I have learned, I am way better off taking my chance with the leg bone, than the guts. I would much rather be closer to big bone, than to the guts and I think most others would be too. One has to witness the results to really understand. Once you do, you will never again purposely hit behind the crease, unless it's a quartering away shot or your shooting from such long distances you need the buffer. I don't shoot long distances, so that's not a concern with me.
Have a great bowhunt BB
Bullhound, that's a perfect hit on a bull standing in that position. There are still those, whose mind won't let them shoot that far forward, and yet would take the shot just behind the shoulder. I doubt with that angle they would even clip a lung.
Have a great bowhunt. BB
Alright Ill play.
BB, I have to admit though that I'd not like to take that shot outside 20-25 yards. That triangle shrinks pretty fast if he's quartering any more at all.
It doesn't matter whether you use the gutless methoid or not. You need to retrieve the tenders and rib meat which are exposed to anything that is let loose inside an animal on a gutshot. I don't like the guts opened up if I can prevent it.
The North Am Edition of the Perfect Shot does show room for an arrow on the Frontal Shot. I have not had it on an Elk, but others in SW have had great success , as the bulls often run to you offering a Frontal Shot if one is at full draw. They claim you will not lose the elk if you get it Between the shoulders.
BB and I have agreed to disagree on this subject before, so I'm not looking for an argument.
That said, the picture above clearly shows that the center of the lungs is almost directly above the top of the crease. As such, this shot provides for the greatest margin for error and will continue to be the spot that I aim for. I have always recovered a double lung hit elk, so that is not a concern for me.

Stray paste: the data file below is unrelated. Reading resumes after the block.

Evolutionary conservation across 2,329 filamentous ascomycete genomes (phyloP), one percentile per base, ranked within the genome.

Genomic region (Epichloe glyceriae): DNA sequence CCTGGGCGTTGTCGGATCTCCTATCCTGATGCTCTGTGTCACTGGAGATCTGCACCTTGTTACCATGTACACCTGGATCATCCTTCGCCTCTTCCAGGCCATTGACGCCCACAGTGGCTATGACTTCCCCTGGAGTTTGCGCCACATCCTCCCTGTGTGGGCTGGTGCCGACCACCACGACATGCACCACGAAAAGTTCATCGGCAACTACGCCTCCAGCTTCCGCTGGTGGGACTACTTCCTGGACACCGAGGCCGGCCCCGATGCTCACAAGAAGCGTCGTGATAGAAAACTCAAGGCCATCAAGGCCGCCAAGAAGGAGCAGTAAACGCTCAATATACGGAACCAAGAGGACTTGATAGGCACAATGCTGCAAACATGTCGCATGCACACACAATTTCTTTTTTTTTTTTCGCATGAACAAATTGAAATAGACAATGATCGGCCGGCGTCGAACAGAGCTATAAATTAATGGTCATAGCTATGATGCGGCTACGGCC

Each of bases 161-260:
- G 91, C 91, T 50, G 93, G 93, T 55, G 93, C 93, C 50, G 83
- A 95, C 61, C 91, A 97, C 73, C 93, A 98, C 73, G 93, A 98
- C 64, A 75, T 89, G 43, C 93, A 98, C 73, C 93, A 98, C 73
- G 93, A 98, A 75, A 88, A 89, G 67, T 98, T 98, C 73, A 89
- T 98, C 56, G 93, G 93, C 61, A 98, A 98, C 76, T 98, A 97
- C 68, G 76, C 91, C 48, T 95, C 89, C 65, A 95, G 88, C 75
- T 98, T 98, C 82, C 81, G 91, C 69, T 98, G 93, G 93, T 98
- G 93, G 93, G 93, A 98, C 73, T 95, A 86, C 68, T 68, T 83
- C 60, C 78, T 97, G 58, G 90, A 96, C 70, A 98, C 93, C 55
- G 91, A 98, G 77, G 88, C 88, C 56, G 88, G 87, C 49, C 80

I will concede that BB's V-shot MAY provide a quicker kill, but it also has a smaller margin for shooter error. If I aim at my spot and miss 4" to the right, I hit BB's spot and enjoy a quick clean kill. Conversely, if I aim at BB's spot and miss 4" to the right, I'm merely crippling an elk.
My thoughts exactly GG. I will add that I think that diagram may show the vitals being compressed more forward than they actually are which understates the margin for error to the rear. This buck jumped the string and the arrow passed through about where the white mass is on the diagram (rumen?) and centered the liver (125 yard recovery).
You can see the entrance hole in the picture right in front of the point of the rear leg and behind the shadow. While the buck was slightly quartering away, the arrow still exited in the mid part of the rib cage (well behind the crease).
It should also be noted that the diaphragm and rear part of the lungs are not in a fixed position. I have no idea how far the diaphragm moves as an elk breaths, but I bet it's a considerable distance considering the size of their lungs.